Trapania fusca

Trapania fusca (Lafont, 1874)

by OPK

Taxonomy
 

Superdomain

Biota  

 

Kingdom

Animalia  

 

Phylum

Mollusca  

 

Class

Gastropoda  

 

Subclass

Heterobranchia  

 

Infraclass

Euthyneura  

 

Subterclass

Ringipleura  

 

Superorder

Nudipleura  

 

Order

Nudibranchia  

 

Suborder

Doridina  

 

Infraorder

Doridoidei  

 

Superfamily

Onchidoridoidea  

 

Family

Goniodorididae  

 

Genus

Trapania  

 

Species

Trapania fusca  (Lafont, 1874)

 
 Classification according to Bouchet et al. (2017)
Taxonomic source: World Register of Marine Species (AphiaID: 140041).
Synonyms

  • Drepania fusca Lafont, 1874 (original)

Description
Body soft, smooth, convex at the back, coloured dark brown with minute, dense white spots. The head is rounded and the tail is tappered. The oral tentacles are cylindrical, yellow with a brown base. The rhinophores are greenish yellow, clavate, translucent at the base, with 7 lamellae in the middle part and a cylindrical apex, provided with a sickle-shaped lateral appendages at the base. The gills are pale yellow, with 3 branched leaves, and is also provided with sickle-shaped lateral appendages. The foot is narrow, expanded at the top and elongated. The genital orifice is located under the right sickle shaped tentacle on the side of the head.

Biology
Actually unknown. However other species from the genus feed on tiny organisms that grow on sea sponges called Entoprocta.

Etymology

  • Trapania. The original generic name of this species was Drepania, proposed by Lafont in 1874. Pruvot-Fol in 1931 proposed changing the generic name to Trapania to disambiguate it from Drepania Hübner, 1816 (a group of lepidoptera). Madame Pruvot-Fol does not indicate the origin of the name, but there are two theories: the first would be dedicated to the city of Trapani, the province capital of western Sicily; the second would be inspired on the original generic name Drepania, derived from the Greek “Drepane” which means “sickle” and presumably refers to the shape of the appendages located on the sides of the rhinophores and gills in this genus. Pruvot Fol would have chosen the new name on the basis that it has the same meaning, but not the same sound and thus avoid confusion.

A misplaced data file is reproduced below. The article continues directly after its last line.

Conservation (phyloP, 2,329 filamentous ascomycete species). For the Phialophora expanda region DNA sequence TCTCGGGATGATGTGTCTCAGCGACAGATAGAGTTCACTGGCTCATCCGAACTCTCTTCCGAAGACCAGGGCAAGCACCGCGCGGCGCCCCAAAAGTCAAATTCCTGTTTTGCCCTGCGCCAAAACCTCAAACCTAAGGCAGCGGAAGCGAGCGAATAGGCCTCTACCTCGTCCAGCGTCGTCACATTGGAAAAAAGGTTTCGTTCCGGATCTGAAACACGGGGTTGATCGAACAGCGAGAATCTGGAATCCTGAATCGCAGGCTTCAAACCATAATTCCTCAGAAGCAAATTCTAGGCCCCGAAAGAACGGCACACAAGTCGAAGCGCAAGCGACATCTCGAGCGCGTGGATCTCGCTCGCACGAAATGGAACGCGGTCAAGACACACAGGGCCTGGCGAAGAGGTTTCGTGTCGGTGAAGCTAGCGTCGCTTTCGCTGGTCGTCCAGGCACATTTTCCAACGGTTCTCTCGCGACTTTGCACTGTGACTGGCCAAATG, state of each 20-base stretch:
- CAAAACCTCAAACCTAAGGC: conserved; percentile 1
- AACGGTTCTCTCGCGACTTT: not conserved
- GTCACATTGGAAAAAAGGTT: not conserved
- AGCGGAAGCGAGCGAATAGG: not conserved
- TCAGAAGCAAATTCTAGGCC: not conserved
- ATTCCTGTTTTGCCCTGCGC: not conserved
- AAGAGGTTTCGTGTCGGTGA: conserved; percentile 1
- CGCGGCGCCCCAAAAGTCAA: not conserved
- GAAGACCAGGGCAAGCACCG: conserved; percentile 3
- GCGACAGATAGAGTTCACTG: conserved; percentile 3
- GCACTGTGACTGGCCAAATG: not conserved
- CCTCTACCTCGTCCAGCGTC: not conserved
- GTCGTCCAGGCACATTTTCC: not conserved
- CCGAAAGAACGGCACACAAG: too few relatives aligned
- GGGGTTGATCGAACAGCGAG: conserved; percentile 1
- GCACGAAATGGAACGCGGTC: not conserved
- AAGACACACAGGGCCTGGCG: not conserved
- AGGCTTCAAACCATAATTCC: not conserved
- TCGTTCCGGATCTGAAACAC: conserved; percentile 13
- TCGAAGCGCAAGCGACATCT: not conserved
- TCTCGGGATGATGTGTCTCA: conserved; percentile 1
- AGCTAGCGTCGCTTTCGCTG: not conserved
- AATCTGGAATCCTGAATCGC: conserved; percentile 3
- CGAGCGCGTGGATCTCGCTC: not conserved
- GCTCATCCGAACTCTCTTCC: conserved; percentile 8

• Fusca. From Latin “fuscus”, brown, blackened.

Distribution
The specimens reported in the original description by Lafont were found in the Baie d’Arcachon (France) where he considered them as “common” and are the only ones corresponding to this species. Other reports from the Atlantic (Fischer, 1875, 1878; Locard, 1886a, 1886b, 1888; Vayssière, 1901; Cuénot, 1904, 1927; Pruvot-Fol, 1954; Bebbington & Thompson, 1968; Bouchet & Tardy, 1976; Montaudouin & Sauriau, 2000) merely cite Lafont’s findings. All reports of this species from the Mediterranean Sea correspond to a different species, Trapania graeffei, traditionally confused with T. fusca (see Doneddu et al., 2020). The fact that it has not been found again since its description would make this species creditor of the label “species inquirenda” but the confusion with the Mediterranean Trapania graeffei has saved it from this, so far.

Known georeferenced records of the species: Trapania fusca
Sources:
: OBIS
: GROC 2010-2011
: Enric Madrenas
: João Pedro Silva
: Bernard Picton
: GBIF.ORG
: OPK
: VIMAR
: Manuel Ballesteros.
: M@re Nostrum
: Altres fonts
: Marine Regions

Abundance

    Western Mediterranean:0 out of 5 stars
    Eastern Mediterranean:0 out of 5 stars
    Atlantic Ocean:1 out of 5 stars
Month

This chart displays the monthly observation probability for Trapania fusca based on our own records.

More pictures

    We have no (more) pictures for Trapania fusca

Bibliography

Further reading

Cite this article as:

Ballesteros, Manuel, Enric Madrenas, Miquel Pontes (2021) "Trapania fusca" in OPK-Opistobranquis. Published: 11/09/2014. Accessed: 04/08/2021. Available at (https://opistobranquis.info/en/iSMXZ)

To copy this cite click on the right button.